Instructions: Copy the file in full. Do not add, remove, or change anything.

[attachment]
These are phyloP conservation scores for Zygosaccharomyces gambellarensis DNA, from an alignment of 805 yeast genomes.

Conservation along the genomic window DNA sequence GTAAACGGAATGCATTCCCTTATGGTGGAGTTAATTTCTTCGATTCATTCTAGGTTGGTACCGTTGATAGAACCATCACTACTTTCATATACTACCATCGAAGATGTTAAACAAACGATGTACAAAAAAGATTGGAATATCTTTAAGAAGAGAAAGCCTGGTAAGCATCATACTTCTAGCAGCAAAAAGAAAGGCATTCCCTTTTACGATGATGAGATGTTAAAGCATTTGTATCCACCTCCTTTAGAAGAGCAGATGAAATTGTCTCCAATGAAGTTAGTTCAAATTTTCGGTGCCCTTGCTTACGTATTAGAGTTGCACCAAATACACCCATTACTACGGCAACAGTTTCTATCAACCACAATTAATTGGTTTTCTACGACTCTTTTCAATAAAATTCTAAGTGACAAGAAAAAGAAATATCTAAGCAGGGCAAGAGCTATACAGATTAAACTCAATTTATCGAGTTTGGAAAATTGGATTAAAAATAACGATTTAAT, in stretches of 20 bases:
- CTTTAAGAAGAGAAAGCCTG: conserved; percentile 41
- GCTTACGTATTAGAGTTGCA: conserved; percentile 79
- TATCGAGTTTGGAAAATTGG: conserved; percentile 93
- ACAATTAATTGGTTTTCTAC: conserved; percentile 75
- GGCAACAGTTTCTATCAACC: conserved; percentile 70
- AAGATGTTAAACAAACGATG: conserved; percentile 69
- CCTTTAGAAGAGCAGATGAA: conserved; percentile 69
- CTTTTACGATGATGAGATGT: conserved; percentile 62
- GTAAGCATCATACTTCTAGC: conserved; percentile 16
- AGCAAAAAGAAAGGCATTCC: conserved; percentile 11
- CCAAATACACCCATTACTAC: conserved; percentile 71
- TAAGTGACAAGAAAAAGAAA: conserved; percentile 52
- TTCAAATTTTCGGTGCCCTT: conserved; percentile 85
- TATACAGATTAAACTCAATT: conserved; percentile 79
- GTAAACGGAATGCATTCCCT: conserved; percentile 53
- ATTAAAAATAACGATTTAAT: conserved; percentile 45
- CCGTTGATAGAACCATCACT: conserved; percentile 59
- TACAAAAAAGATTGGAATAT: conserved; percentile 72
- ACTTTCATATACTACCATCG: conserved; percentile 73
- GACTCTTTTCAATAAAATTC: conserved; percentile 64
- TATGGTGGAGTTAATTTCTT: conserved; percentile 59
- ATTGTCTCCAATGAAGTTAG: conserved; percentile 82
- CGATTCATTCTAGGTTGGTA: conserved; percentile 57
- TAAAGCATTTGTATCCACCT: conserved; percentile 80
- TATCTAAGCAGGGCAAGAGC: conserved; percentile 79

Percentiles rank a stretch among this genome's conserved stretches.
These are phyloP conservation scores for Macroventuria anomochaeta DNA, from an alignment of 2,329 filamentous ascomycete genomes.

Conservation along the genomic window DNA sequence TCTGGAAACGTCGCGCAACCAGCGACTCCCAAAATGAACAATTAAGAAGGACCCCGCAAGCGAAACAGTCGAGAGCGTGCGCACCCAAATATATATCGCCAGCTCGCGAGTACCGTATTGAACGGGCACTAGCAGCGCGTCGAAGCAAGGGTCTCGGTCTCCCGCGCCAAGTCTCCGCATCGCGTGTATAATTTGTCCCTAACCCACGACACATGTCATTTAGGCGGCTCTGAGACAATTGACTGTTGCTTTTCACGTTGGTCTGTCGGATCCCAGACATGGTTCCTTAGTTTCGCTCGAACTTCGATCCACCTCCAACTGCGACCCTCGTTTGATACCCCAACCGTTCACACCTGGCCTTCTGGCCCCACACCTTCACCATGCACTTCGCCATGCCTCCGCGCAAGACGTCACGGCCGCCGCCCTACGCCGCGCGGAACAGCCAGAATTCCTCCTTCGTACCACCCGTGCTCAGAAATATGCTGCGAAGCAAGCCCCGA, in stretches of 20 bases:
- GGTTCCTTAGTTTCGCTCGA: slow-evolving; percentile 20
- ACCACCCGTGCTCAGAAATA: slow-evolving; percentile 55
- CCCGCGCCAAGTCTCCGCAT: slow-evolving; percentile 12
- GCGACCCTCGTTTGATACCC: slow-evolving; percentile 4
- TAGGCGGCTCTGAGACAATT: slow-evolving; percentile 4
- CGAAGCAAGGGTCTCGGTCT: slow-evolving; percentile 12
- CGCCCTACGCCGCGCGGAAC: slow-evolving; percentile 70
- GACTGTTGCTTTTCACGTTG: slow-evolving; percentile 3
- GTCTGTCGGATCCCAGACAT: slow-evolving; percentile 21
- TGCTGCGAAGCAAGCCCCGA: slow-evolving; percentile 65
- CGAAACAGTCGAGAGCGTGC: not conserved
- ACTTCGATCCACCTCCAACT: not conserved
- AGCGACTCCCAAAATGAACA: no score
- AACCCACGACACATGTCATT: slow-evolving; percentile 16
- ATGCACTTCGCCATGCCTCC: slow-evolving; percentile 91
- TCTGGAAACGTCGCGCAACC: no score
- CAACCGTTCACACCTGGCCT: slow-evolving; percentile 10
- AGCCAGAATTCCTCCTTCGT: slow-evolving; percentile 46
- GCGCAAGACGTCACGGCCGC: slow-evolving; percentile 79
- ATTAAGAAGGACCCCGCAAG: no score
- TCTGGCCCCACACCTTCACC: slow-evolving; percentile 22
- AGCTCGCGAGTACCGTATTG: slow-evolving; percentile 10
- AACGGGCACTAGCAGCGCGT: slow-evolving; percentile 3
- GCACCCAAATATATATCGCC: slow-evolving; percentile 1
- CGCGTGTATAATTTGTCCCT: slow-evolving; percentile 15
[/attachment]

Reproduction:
These are phyloP conservation scores for Zygosaccharomyces gambellarensis DNA, from an alignment of 805 yeast genomes.

Conservation along the genomic window DNA sequence GTAAACGGAATGCATTCCCTTATGGTGGAGTTAATTTCTTCGATTCATTCTAGGTTGGTACCGTTGATAGAACCATCACTACTTTCATATACTACCATCGAAGATGTTAAACAAACGATGTACAAAAAAGATTGGAATATCTTTAAGAAGAGAAAGCCTGGTAAGCATCATACTTCTAGCAGCAAAAAGAAAGGCATTCCCTTTTACGATGATGAGATGTTAAAGCATTTGTATCCACCTCCTTTAGAAGAGCAGATGAAATTGTCTCCAATGAAGTTAGTTCAAATTTTCGGTGCCCTTGCTTACGTATTAGAGTTGCACCAAATACACCCATTACTACGGCAACAGTTTCTATCAACCACAATTAATTGGTTTTCTACGACTCTTTTCAATAAAATTCTAAGTGACAAGAAAAAGAAATATCTAAGCAGGGCAAGAGCTATACAGATTAAACTCAATTTATCGAGTTTGGAAAATTGGATTAAAAATAACGATTTAAT, in stretches of 20 bases:
- CTTTAAGAAGAGAAAGCCTG: conserved; percentile 41
- GCTTACGTATTAGAGTTGCA: conserved; percentile 79
- TATCGAGTTTGGAAAATTGG: conserved; percentile 93
- ACAATTAATTGGTTTTCTAC: conserved; percentile 75
- GGCAACAGTTTCTATCAACC: conserved; percentile 70
- AAGATGTTAAACAAACGATG: conserved; percentile 69
- CCTTTAGAAGAGCAGATGAA: conserved; percentile 69
- CTTTTACGATGATGAGATGT: conserved; percentile 62
- GTAAGCATCATACTTCTAGC: conserved; percentile 16
- AGCAAAAAGAAAGGCATTCC: conserved; percentile 11
- CCAAATACACCCATTACTAC: conserved; percentile 71
- TAAGTGACAAGAAAAAGAAA: conserved; percentile 52
- TTCAAATTTTCGGTGCCCTT: conserved; percentile 85
- TATACAGATTAAACTCAATT: conserved; percentile 79
- GTAAACGGAATGCATTCCCT: conserved; percentile 53
- ATTAAAAATAACGATTTAAT: conserved; percentile 45
- CCGTTGATAGAACCATCACT: conserved; percentile 59
- TACAAAAAAGATTGGAATAT: conserved; percentile 72
- ACTTTCATATACTACCATCG: conserved; percentile 73
- GACTCTTTTCAATAAAATTC: conserved; percentile 64
- TATGGTGGAGTTAATTTCTT: conserved; percentile 59
- ATTGTCTCCAATGAAGTTAG: conserved; percentile 82
- CGATTCATTCTAGGTTGGTA: conserved; percentile 57
- TAAAGCATTTGTATCCACCT: conserved; percentile 80
- TATCTAAGCAGGGCAAGAGC: conserved; percentile 79

Percentiles rank a stretch among this genome's conserved stretches.
These are phyloP conservation scores for Macroventuria anomochaeta DNA, from an alignment of 2,329 filamentous ascomycete genomes.

Conservation along the genomic window DNA sequence TCTGGAAACGTCGCGCAACCAGCGACTCCCAAAATGAACAATTAAGAAGGACCCCGCAAGCGAAACAGTCGAGAGCGTGCGCACCCAAATATATATCGCCAGCTCGCGAGTACCGTATTGAACGGGCACTAGCAGCGCGTCGAAGCAAGGGTCTCGGTCTCCCGCGCCAAGTCTCCGCATCGCGTGTATAATTTGTCCCTAACCCACGACACATGTCATTTAGGCGGCTCTGAGACAATTGACTGTTGCTTTTCACGTTGGTCTGTCGGATCCCAGACATGGTTCCTTAGTTTCGCTCGAACTTCGATCCACCTCCAACTGCGACCCTCGTTTGATACCCCAACCGTTCACACCTGGCCTTCTGGCCCCACACCTTCACCATGCACTTCGCCATGCCTCCGCGCAAGACGTCACGGCCGCCGCCCTACGCCGCGCGGAACAGCCAGAATTCCTCCTTCGTACCACCCGTGCTCAGAAATATGCTGCGAAGCAAGCCCCGA, in stretches of 20 bases:
- GGTTCCTTAGTTTCGCTCGA: slow-evolving; percentile 20
- ACCACCCGTGCTCAGAAATA: slow-evolving; percentile 55
- CCCGCGCCAAGTCTCCGCAT: slow-evolving; percentile 12
- GCGACCCTCGTTTGATACCC: slow-evolving; percentile 4
- TAGGCGGCTCTGAGACAATT: slow-evolving; percentile 4
- CGAAGCAAGGGTCTCGGTCT: slow-evolving; percentile 12
- CGCCCTACGCCGCGCGGAAC: slow-evolving; percentile 70
- GACTGTTGCTTTTCACGTTG: slow-evolving; percentile 3
- GTCTGTCGGATCCCAGACAT: slow-evolving; percentile 21
- TGCTGCGAAGCAAGCCCCGA: slow-evolving; percentile 65
- CGAAACAGTCGAGAGCGTGC: not conserved
- ACTTCGATCCACCTCCAACT: not conserved
- AGCGACTCCCAAAATGAACA: no score
- AACCCACGACACATGTCATT: slow-evolving; percentile 16
- ATGCACTTCGCCATGCCTCC: slow-evolving; percentile 91
- TCTGGAAACGTCGCGCAACC: no score
- CAACCGTTCACACCTGGCCT: slow-evolving; percentile 10
- AGCCAGAATTCCTCCTTCGT: slow-evolving; percentile 46
- GCGCAAGACGTCACGGCCGC: slow-evolving; percentile 79
- ATTAAGAAGGACCCCGCAAG: no score
- TCTGGCCCCACACCTTCACC: slow-evolving; percentile 22
- AGCTCGCGAGTACCGTATTG: slow-evolving; percentile 10
- AACGGGCACTAGCAGCGCGT: slow-evolving; percentile 3
- GCACCCAAATATATATCGCC: slow-evolving; percentile 1
- CGCGTGTATAATTTGTCCCT: slow-evolving; percentile 15